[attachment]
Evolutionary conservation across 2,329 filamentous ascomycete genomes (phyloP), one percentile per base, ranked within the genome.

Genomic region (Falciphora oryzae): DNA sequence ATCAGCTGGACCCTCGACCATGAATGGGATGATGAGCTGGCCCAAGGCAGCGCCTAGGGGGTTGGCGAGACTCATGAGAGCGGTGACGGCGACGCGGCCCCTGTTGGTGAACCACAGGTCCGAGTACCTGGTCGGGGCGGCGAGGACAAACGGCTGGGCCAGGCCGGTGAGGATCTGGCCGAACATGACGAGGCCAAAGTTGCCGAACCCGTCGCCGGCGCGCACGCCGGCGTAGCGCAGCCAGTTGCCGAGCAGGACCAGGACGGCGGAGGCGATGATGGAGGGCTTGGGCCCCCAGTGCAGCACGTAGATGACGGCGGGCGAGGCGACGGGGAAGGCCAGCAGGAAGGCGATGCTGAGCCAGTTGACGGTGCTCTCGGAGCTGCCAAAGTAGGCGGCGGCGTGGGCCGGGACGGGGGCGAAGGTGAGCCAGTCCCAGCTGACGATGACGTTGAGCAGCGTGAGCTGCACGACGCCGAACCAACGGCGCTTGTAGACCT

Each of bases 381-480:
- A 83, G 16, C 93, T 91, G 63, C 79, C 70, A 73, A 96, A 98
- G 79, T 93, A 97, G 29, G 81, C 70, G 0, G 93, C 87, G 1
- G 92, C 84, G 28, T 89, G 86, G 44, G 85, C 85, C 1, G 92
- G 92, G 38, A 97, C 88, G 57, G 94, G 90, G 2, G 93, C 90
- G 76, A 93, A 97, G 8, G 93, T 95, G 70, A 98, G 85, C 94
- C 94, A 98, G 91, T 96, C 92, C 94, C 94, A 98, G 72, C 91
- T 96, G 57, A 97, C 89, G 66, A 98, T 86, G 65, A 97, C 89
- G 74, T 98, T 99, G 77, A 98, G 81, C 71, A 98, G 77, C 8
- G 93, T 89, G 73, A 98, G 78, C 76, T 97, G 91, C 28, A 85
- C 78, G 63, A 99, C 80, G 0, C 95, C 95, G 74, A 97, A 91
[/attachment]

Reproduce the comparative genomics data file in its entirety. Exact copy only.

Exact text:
Evolutionary conservation across 2,329 filamentous ascomycete genomes (phyloP), one percentile per base, ranked within the genome.

Genomic region (Falciphora oryzae): DNA sequence ATCAGCTGGACCCTCGACCATGAATGGGATGATGAGCTGGCCCAAGGCAGCGCCTAGGGGGTTGGCGAGACTCATGAGAGCGGTGACGGCGACGCGGCCCCTGTTGGTGAACCACAGGTCCGAGTACCTGGTCGGGGCGGCGAGGACAAACGGCTGGGCCAGGCCGGTGAGGATCTGGCCGAACATGACGAGGCCAAAGTTGCCGAACCCGTCGCCGGCGCGCACGCCGGCGTAGCGCAGCCAGTTGCCGAGCAGGACCAGGACGGCGGAGGCGATGATGGAGGGCTTGGGCCCCCAGTGCAGCACGTAGATGACGGCGGGCGAGGCGACGGGGAAGGCCAGCAGGAAGGCGATGCTGAGCCAGTTGACGGTGCTCTCGGAGCTGCCAAAGTAGGCGGCGGCGTGGGCCGGGACGGGGGCGAAGGTGAGCCAGTCCCAGCTGACGATGACGTTGAGCAGCGTGAGCTGCACGACGCCGAACCAACGGCGCTTGTAGACCT

Each of bases 381-480:
- A 83, G 16, C 93, T 91, G 63, C 79, C 70, A 73, A 96, A 98
- G 79, T 93, A 97, G 29, G 81, C 70, G 0, G 93, C 87, G 1
- G 92, C 84, G 28, T 89, G 86, G 44, G 85, C 85, C 1, G 92
- G 92, G 38, A 97, C 88, G 57, G 94, G 90, G 2, G 93, C 90
- G 76, A 93, A 97, G 8, G 93, T 95, G 70, A 98, G 85, C 94
- C 94, A 98, G 91, T 96, C 92, C 94, C 94, A 98, G 72, C 91
- T 96, G 57, A 97, C 89, G 66, A 98, T 86, G 65, A 97, C 89
- G 74, T 98, T 99, G 77, A 98, G 81, C 71, A 98, G 77, C 8
- G 93, T 89, G 73, A 98, G 78, C 76, T 97, G 91, C 28, A 85
- C 78, G 63, A 99, C 80, G 0, C 95, C 95, G 74, A 97, A 91